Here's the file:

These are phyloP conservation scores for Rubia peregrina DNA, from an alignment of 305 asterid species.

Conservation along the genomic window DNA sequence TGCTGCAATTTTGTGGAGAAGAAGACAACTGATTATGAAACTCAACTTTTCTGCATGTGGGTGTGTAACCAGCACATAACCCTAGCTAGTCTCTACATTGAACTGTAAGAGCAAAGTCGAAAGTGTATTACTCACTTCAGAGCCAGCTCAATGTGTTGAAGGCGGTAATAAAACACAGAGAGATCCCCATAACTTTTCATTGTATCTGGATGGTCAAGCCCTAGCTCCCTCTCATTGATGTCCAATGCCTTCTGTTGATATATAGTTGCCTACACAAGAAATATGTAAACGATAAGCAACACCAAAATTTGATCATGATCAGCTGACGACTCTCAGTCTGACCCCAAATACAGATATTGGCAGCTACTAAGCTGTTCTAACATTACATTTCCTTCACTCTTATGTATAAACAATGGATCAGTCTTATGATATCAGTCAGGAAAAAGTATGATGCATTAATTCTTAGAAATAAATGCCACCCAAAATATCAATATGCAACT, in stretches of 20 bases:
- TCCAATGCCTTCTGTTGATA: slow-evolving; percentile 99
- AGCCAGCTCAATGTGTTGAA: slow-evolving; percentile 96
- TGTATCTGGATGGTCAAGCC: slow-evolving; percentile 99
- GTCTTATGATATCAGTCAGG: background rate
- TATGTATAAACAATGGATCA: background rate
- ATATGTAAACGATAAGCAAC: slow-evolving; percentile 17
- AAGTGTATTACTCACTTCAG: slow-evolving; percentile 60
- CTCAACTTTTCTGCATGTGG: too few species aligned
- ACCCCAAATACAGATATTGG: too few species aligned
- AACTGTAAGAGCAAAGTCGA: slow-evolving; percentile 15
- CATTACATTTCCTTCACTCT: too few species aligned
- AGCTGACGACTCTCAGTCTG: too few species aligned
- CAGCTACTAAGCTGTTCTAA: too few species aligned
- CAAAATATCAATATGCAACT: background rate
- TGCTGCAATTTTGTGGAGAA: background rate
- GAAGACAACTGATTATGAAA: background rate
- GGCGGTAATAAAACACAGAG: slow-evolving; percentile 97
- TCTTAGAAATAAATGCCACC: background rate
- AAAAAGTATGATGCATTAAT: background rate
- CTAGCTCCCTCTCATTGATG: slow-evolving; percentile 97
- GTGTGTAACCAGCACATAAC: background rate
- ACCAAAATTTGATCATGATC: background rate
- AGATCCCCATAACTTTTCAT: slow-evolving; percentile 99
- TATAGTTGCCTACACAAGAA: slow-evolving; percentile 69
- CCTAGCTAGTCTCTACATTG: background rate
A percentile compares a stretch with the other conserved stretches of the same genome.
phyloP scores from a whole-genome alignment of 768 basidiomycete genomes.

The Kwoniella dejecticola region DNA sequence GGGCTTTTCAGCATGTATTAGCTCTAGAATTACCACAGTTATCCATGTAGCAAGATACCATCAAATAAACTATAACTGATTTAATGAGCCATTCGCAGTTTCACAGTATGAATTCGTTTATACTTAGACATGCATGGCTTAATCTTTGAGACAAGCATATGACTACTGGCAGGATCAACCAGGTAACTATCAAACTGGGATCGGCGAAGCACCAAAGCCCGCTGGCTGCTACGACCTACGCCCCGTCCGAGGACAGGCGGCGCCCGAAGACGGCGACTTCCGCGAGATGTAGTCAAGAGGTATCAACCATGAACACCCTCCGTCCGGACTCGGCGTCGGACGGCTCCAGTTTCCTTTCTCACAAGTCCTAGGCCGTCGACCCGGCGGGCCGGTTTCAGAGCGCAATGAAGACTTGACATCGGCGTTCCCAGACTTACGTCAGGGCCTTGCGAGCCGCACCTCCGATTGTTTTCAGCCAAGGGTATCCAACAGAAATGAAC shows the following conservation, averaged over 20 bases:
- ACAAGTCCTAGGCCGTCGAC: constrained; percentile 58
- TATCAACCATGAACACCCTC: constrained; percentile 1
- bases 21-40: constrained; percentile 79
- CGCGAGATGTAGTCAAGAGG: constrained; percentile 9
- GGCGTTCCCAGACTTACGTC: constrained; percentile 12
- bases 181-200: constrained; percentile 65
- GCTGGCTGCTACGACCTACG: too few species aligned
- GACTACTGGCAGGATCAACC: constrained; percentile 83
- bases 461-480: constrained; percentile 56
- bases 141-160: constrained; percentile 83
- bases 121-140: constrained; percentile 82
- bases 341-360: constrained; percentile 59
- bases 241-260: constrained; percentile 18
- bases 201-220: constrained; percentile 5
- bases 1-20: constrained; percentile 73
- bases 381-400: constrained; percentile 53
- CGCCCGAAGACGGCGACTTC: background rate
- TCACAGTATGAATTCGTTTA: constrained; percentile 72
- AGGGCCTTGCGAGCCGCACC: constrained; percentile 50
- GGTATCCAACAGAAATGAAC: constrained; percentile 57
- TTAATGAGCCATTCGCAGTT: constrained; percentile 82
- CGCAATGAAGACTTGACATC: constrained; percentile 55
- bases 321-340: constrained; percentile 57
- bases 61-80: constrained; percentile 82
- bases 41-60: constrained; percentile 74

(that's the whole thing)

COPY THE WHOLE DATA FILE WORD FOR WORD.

These are phyloP conservation scores for Rubia peregrina DNA, from an alignment of 305 asterid species.

Conservation along the genomic window DNA sequence TGCTGCAATTTTGTGGAGAAGAAGACAACTGATTATGAAACTCAACTTTTCTGCATGTGGGTGTGTAACCAGCACATAACCCTAGCTAGTCTCTACATTGAACTGTAAGAGCAAAGTCGAAAGTGTATTACTCACTTCAGAGCCAGCTCAATGTGTTGAAGGCGGTAATAAAACACAGAGAGATCCCCATAACTTTTCATTGTATCTGGATGGTCAAGCCCTAGCTCCCTCTCATTGATGTCCAATGCCTTCTGTTGATATATAGTTGCCTACACAAGAAATATGTAAACGATAAGCAACACCAAAATTTGATCATGATCAGCTGACGACTCTCAGTCTGACCCCAAATACAGATATTGGCAGCTACTAAGCTGTTCTAACATTACATTTCCTTCACTCTTATGTATAAACAATGGATCAGTCTTATGATATCAGTCAGGAAAAAGTATGATGCATTAATTCTTAGAAATAAATGCCACCCAAAATATCAATATGCAACT, in stretches of 20 bases:
- TCCAATGCCTTCTGTTGATA: slow-evolving; percentile 99
- AGCCAGCTCAATGTGTTGAA: slow-evolving; percentile 96
- TGTATCTGGATGGTCAAGCC: slow-evolving; percentile 99
- GTCTTATGATATCAGTCAGG: background rate
- TATGTATAAACAATGGATCA: background rate
- ATATGTAAACGATAAGCAAC: slow-evolving; percentile 17
- AAGTGTATTACTCACTTCAG: slow-evolving; percentile 60
- CTCAACTTTTCTGCATGTGG: too few species aligned
- ACCCCAAATACAGATATTGG: too few species aligned
- AACTGTAAGAGCAAAGTCGA: slow-evolving; percentile 15
- CATTACATTTCCTTCACTCT: too few species aligned
- AGCTGACGACTCTCAGTCTG: too few species aligned
- CAGCTACTAAGCTGTTCTAA: too few species aligned
- CAAAATATCAATATGCAACT: background rate
- TGCTGCAATTTTGTGGAGAA: background rate
- GAAGACAACTGATTATGAAA: background rate
- GGCGGTAATAAAACACAGAG: slow-evolving; percentile 97
- TCTTAGAAATAAATGCCACC: background rate
- AAAAAGTATGATGCATTAAT: background rate
- CTAGCTCCCTCTCATTGATG: slow-evolving; percentile 97
- GTGTGTAACCAGCACATAAC: background rate
- ACCAAAATTTGATCATGATC: background rate
- AGATCCCCATAACTTTTCAT: slow-evolving; percentile 99
- TATAGTTGCCTACACAAGAA: slow-evolving; percentile 69
- CCTAGCTAGTCTCTACATTG: background rate
A percentile compares a stretch with the other conserved stretches of the same genome.
phyloP scores from a whole-genome alignment of 768 basidiomycete genomes.

The Kwoniella dejecticola region DNA sequence GGGCTTTTCAGCATGTATTAGCTCTAGAATTACCACAGTTATCCATGTAGCAAGATACCATCAAATAAACTATAACTGATTTAATGAGCCATTCGCAGTTTCACAGTATGAATTCGTTTATACTTAGACATGCATGGCTTAATCTTTGAGACAAGCATATGACTACTGGCAGGATCAACCAGGTAACTATCAAACTGGGATCGGCGAAGCACCAAAGCCCGCTGGCTGCTACGACCTACGCCCCGTCCGAGGACAGGCGGCGCCCGAAGACGGCGACTTCCGCGAGATGTAGTCAAGAGGTATCAACCATGAACACCCTCCGTCCGGACTCGGCGTCGGACGGCTCCAGTTTCCTTTCTCACAAGTCCTAGGCCGTCGACCCGGCGGGCCGGTTTCAGAGCGCAATGAAGACTTGACATCGGCGTTCCCAGACTTACGTCAGGGCCTTGCGAGCCGCACCTCCGATTGTTTTCAGCCAAGGGTATCCAACAGAAATGAAC shows the following conservation, averaged over 20 bases:
- ACAAGTCCTAGGCCGTCGAC: constrained; percentile 58
- TATCAACCATGAACACCCTC: constrained; percentile 1
- bases 21-40: constrained; percentile 79
- CGCGAGATGTAGTCAAGAGG: constrained; percentile 9
- GGCGTTCCCAGACTTACGTC: constrained; percentile 12
- bases 181-200: constrained; percentile 65
- GCTGGCTGCTACGACCTACG: too few species aligned
- GACTACTGGCAGGATCAACC: constrained; percentile 83
- bases 461-480: constrained; percentile 56
- bases 141-160: constrained; percentile 83
- bases 121-140: constrained; percentile 82
- bases 341-360: constrained; percentile 59
- bases 241-260: constrained; percentile 18
- bases 201-220: constrained; percentile 5
- bases 1-20: constrained; percentile 73
- bases 381-400: constrained; percentile 53
- CGCCCGAAGACGGCGACTTC: background rate
- TCACAGTATGAATTCGTTTA: constrained; percentile 72
- AGGGCCTTGCGAGCCGCACC: constrained; percentile 50
- GGTATCCAACAGAAATGAAC: constrained; percentile 57
- TTAATGAGCCATTCGCAGTT: constrained; percentile 82
- CGCAATGAAGACTTGACATC: constrained; percentile 55
- bases 321-340: constrained; percentile 57
- bases 61-80: constrained; percentile 82
- bases 41-60: constrained; percentile 74